Failure of passive transfer in dairy calves can lead to higher morbidity and mortality. Routine monitoring and feedback of colostrum protocols are critical to consistent high levels of passive transfer, says John Wenz, DVM, MS, WashingtonStateUniversity.

Wenz gives this example of a passive transfer protocol and monitoring system for a 1,500-cow dairy:

  • Measure colostrum quality with a colostrometer at collection.
  • Only use colostrum in the “green” level (specific gravity >1.047 ~>52.4mg/ml IgG) for first feedings.
  • Label the colostrum with the cow’s identification (allows future disease tracking if necessary).
  • Give 2 quarts at birth and 2 quarts within 6 hours after birth.
  • Record who collected the colostrum, who gave it and the cow ID of the colostrum.
  • Calf total protein (TP) should be measured weekly (2 to 7 days of age) and a 5.5mg/dl cutoff used.
  • Record calf total protein in dairy management software.

Wenz suggests that the results are given to the calf manager who assigns names of workers to passive transfer failures for accountability. The calf manager also needs to investigate when failures spike and correct the problem (e.g. colostrometer broke so it wasn’t used, etc).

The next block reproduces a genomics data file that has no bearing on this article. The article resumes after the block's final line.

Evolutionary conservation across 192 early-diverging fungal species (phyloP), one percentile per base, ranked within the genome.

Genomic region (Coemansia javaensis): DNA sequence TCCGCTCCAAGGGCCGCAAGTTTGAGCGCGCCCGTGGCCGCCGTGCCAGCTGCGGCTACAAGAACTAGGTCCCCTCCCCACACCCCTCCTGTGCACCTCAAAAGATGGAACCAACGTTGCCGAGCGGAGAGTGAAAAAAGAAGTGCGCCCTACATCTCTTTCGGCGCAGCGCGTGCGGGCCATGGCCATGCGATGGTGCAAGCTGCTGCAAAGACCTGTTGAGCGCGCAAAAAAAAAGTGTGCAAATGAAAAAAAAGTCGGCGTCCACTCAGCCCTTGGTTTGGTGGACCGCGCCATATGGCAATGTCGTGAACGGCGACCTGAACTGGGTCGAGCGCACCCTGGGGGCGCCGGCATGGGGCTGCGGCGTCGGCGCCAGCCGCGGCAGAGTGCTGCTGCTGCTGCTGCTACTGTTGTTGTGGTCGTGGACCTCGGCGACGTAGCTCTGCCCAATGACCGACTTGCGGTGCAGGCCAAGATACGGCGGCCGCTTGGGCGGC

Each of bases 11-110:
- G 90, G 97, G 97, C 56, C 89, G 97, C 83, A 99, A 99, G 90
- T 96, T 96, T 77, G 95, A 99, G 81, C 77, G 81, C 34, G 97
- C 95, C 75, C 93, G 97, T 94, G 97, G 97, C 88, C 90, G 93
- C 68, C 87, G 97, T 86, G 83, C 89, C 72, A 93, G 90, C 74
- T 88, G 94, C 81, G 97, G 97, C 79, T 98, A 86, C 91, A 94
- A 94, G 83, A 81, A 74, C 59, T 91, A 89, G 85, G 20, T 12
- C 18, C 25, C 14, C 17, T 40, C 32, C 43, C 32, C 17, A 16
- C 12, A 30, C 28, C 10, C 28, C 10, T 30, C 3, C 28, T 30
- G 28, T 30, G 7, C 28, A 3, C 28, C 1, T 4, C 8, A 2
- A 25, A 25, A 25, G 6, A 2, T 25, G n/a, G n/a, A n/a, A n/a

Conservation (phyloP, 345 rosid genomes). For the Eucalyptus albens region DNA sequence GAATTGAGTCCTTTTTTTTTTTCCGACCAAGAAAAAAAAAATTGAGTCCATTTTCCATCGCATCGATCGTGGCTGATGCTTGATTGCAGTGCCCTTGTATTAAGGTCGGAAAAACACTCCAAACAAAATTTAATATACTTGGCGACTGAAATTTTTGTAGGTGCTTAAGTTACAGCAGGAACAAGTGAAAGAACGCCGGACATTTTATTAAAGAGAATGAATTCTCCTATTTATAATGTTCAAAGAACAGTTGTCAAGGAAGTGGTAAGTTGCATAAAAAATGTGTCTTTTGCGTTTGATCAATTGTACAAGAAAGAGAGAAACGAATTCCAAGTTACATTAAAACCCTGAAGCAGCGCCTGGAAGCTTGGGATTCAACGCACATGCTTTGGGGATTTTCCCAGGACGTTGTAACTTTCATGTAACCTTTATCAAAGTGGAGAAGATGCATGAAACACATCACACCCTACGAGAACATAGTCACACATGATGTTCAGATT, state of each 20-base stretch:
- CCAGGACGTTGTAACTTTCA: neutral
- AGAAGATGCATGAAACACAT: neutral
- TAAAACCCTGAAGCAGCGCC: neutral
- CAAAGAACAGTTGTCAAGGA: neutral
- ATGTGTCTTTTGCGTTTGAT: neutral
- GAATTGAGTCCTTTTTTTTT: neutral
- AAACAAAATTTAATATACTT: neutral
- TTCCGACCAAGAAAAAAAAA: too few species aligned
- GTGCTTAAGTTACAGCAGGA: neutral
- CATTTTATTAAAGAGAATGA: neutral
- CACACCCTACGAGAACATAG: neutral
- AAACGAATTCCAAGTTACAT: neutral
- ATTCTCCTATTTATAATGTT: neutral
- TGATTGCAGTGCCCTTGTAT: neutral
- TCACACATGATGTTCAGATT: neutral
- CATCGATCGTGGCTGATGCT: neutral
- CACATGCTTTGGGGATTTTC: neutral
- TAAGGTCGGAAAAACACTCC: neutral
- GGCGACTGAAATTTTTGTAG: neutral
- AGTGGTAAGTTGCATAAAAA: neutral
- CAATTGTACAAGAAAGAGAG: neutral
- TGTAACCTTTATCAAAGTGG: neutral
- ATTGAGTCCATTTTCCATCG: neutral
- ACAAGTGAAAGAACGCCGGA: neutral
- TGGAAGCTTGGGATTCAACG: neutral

Wenz notes that at a dairy where this protocol was instituted, at the start of program there was about a 25% failure of passive transfer rate (many failures were <5.0mg/dl). After months on the program, the failure rate dropped to around 2% (failures were typically 5.0 to 5.3mg/dl).

“It’s important to remember that a 5.3 mg/dl cutoff correlates with 1000 mg/dl which is the minimum we would like to get into calves,” Wenz states. “Raising the cutoff to 5.5 will mean more calves will be classified at ‘failures’ or <1000mg/dl.” But, what are the consequences of being wrong (calling a calf a failure when she really isn’t)? “You push management to do better, which isn’t very costly and isn’t a problem unless you push too much and they get sick of hearing you,” Wenz says.

Wenz says that a colostrometer isn’t a perfect diagnostic tool; however, if implemented consistently as part of a colostrum management program that includes monitoring total proteins and providing feedback, it can work very well.